Taylor Lee

[email protected] | LinkedIn

Danville, CA | Economics with a minor in Geospatial Information Science & Technology (GIS)

Spring 2018 | Auditor

How has Rotaract impacted your time at Cal?

It’s been quite a journey! My freshman year I wasn’t super involved, I only went to one or two meetings. But I made some friends in Residence Hall Assembly who had joined and invited me to check it out, so I gave the club another try my sophomore year. got involved my sophomore year. I had a really great family, met some really awesome people. I just discovered a really great community, a “home-away-from-home.” But I think what really kept me in the club long-term was discovering the potential that Rotaract offered me in my personal-professional development both within the club and outside of it and discovering that Rotaract family, Rotaract network made it really meaningful to me.

Describe your involvement with Interact.

I was an Interactor at Monte Vista in Danville (5160 A11, not to be confused with Monta Vista in 5170 A12). It was a good experience, but I didn’t see it as an organization that offered me something beyond that. But when I got to college, Rotaract became an important part of my life. One, because of the social aspect and the community here and then also helping me in figuring out my career goals. I was in a business fraternity separate from this, but Rotaract offered me something a little different because I think since we’re here for the service, and that’s what draws people in, I think just having that core value means that even if we are doing different things, there’s that level of support where I don’t think I would’ve gotten anywhere else. I was in Toronto and I met other Rotaractors who also worked for my firm, from Canada, from Cyprus, from Pakistan. I think that that type of comraderie wouldn’t really exist in any other type of context. And for that I think that has made Rotaract really special because we’re all here for the right reasons and because of that, we’re willing to help each other out.

Are you currently involved with Rotary/Rotaract or other service projects? If yes, please describe a service project you’re involved in.

Currently, I sit on the board of directors for Big West Rotaract. It’s a multi-district information organization that connects Rotarct governors and supports Rotaract districts and clubs in Alaska, British Columbia, Washington, Oregon, California, Nevada, Arizona. It’s a really great group of people. Being a part of that organization gives me the opportunity to give back and share my experiences within Rotaract and help other club leaders and enable them to carry out projects. Obviously my two areas of focus are Interact events and finance and admin issues. It’s a great way to stay involved after graduating. Big West actually started at UC Berkeley – we hosted the first Big West Conference here in 2010. And the conference will be coming back to Berkeley for the 10 year anniversary in October 2020!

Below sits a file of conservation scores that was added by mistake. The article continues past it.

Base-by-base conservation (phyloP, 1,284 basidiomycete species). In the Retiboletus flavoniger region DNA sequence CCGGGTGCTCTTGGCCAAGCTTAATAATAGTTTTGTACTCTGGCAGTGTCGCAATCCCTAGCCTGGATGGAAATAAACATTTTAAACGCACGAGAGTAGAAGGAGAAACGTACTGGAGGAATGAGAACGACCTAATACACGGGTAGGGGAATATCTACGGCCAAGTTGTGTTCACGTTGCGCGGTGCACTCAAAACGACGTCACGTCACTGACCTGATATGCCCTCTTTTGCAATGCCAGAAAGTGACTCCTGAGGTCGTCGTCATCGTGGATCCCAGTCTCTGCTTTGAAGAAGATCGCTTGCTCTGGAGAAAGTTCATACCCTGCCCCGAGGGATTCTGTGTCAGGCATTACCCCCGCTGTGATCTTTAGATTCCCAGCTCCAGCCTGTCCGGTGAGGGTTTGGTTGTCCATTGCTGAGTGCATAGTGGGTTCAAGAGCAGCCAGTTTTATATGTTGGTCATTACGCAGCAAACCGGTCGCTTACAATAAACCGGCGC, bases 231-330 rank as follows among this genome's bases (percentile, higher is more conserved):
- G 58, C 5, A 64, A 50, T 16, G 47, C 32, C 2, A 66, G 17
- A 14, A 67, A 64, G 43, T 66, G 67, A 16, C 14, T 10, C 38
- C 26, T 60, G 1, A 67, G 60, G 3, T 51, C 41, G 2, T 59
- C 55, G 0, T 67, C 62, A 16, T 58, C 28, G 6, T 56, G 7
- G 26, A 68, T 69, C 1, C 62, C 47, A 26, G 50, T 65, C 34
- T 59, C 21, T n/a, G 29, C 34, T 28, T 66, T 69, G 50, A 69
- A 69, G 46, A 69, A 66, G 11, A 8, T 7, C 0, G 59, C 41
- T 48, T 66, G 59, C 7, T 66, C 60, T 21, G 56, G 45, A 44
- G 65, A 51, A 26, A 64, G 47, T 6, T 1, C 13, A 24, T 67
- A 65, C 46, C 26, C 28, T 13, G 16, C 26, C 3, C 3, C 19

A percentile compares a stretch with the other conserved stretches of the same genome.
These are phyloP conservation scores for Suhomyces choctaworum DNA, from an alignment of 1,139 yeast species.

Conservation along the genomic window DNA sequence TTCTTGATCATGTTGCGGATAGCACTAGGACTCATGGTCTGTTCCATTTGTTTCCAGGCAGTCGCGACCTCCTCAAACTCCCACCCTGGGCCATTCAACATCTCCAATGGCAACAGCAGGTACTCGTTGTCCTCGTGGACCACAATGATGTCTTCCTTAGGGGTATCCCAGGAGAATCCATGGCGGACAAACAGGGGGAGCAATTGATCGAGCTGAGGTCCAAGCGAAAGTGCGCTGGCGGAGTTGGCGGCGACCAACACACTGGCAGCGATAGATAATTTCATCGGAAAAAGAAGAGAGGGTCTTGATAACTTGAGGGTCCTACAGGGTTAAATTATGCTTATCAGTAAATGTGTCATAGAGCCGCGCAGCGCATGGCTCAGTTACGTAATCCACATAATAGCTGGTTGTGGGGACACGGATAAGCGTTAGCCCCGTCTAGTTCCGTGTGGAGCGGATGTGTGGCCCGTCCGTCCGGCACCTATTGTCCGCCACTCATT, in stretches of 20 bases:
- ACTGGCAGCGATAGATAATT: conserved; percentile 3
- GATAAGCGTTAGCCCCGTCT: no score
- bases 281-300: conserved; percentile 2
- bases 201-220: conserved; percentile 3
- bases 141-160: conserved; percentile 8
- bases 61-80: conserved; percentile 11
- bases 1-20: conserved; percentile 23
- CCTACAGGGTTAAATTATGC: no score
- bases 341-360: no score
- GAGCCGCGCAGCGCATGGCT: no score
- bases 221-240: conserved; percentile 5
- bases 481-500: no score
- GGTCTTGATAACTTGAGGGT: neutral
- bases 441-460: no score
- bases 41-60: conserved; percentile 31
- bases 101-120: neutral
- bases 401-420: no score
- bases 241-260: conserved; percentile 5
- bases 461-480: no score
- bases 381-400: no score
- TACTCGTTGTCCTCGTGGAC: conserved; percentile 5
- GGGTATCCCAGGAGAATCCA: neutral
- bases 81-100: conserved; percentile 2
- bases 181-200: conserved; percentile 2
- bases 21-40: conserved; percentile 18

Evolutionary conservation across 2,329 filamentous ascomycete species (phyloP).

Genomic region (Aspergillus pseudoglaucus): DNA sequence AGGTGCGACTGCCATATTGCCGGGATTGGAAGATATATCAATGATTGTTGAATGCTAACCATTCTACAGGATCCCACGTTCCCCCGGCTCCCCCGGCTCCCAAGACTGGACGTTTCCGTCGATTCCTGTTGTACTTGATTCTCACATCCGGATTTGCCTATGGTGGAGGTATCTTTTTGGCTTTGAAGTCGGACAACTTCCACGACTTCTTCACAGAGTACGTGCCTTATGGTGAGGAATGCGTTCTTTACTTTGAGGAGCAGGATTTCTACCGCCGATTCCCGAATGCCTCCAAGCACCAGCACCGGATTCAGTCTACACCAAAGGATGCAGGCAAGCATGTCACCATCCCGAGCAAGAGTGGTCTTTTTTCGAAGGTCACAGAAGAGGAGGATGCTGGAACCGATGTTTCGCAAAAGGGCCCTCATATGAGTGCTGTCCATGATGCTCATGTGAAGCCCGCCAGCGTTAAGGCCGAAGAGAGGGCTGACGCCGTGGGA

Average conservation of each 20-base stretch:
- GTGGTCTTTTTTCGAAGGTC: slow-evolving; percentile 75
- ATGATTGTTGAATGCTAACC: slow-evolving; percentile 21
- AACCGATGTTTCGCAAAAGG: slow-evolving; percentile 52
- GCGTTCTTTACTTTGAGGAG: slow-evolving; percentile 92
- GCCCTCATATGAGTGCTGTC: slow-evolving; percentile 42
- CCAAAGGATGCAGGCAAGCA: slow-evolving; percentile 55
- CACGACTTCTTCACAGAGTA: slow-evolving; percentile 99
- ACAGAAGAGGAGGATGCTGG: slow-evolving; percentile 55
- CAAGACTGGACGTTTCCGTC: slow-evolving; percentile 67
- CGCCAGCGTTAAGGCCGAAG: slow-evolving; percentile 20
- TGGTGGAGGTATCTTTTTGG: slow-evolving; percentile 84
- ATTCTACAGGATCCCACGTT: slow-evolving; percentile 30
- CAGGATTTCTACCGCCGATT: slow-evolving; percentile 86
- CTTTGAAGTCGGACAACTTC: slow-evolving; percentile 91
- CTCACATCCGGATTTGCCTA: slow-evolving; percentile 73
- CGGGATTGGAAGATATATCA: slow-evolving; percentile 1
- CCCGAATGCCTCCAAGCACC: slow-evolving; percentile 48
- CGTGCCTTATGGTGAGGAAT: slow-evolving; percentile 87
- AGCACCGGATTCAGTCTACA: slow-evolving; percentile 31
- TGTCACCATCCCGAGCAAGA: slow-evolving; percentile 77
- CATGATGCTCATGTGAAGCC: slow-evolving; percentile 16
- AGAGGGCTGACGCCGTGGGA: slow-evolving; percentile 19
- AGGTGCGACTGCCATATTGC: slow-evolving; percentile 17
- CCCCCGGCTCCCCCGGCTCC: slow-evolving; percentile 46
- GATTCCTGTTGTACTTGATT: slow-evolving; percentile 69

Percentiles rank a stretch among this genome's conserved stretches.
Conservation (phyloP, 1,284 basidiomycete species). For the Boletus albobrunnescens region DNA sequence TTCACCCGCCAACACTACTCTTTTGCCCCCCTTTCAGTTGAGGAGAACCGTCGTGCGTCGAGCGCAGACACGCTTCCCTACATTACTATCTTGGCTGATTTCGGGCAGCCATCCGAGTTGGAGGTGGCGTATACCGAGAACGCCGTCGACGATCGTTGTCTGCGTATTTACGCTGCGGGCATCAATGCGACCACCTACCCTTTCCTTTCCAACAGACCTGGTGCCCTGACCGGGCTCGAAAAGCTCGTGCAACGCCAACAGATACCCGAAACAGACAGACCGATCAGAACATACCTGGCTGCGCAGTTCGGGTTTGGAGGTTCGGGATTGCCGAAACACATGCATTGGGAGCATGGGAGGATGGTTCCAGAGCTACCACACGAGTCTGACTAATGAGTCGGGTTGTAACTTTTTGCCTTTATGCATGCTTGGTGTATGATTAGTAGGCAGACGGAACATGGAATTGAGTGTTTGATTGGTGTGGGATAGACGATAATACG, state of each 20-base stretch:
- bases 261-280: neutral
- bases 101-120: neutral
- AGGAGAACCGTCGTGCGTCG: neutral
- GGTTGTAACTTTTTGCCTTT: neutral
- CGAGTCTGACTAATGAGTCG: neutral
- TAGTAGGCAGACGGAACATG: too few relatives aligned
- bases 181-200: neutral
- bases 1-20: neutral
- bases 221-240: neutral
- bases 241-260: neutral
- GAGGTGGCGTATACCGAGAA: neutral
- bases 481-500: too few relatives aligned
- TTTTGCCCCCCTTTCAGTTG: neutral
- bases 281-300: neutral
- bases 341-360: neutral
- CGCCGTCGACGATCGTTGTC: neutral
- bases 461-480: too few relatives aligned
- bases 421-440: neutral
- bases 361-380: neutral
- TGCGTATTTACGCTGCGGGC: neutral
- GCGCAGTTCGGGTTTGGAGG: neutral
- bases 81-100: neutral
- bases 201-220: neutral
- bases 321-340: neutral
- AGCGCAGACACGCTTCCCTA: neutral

What made you want to go beyond Cal Rotaract?

You know it’s kind of that same question I had when I left high school. So much of what I’ve experienced with Rotaract (and Interact) is defined by the place I was at and people I was with during the time I was there. I think what makes the Rotary programs really special and different than the other things we do in college is that it’s a family that extends beyond just your campus and just beyond a particular age range. And so because I’ve gotten so much out of it, that’s why I was looking at how I can stay involved and give back. For each stage of life, it’s very different. But certainly I think that what I love about the Rotary family is Interact and Rotaract. So there are ways that I can continue to provide support and training and guidance to future leaders and just give back to members with any challenges that they have. I definitely got a lot of professional guidance from Rotaract and Rotarians. That’s something that I’m happy to provide as well.

Describe your professional background.

I currently work as an auditor for Ernst and Young and am studying to become a CPA. But I’m probably not the kind of auditor or CPA you’re thinking of – I don’t deal with the IRS! Think about big public companies like Apple and Microsoft or recent IPOs like Lyft or Pinterest. These are companies you or I can buy shares and be part owners, but how do we know that the profits are real and if the company is being honest? It’s the auditors — someone who double checks the numbers and digs in to the finances, to decide if everything looks ok. So that way, when you buy a share from a company, you know that it’s real. Recently I got to work on the PagerDuty IPO and work with them as they transitioned from private to public.

What made you want to pursue this career?

Read my Daily Cal article

The nice thing about starting a career at a Big Four firm (Deloitte, EY, PwC, KPMG) is that the average person stays for on average, 2-3 years.  The opportunity to experience different industries and work with different clients opens lots of doors and gives me a skillset that can I can take with me and pivot to other things. Thirty percent of Fortune 500 CFO’s got their start at a Big 4 Firm. I don’t have to be an auditor for life; but who knows, maybe I’ll fall in love with the profession?

My advice to anyone who doesn’t know what they want to do: don’t worry too much about choosing the “perfect” first job. Prioritize employers that allow you to build a versatile skillset applicable to many things. And don’t be afraid to reach out to alumni for advice!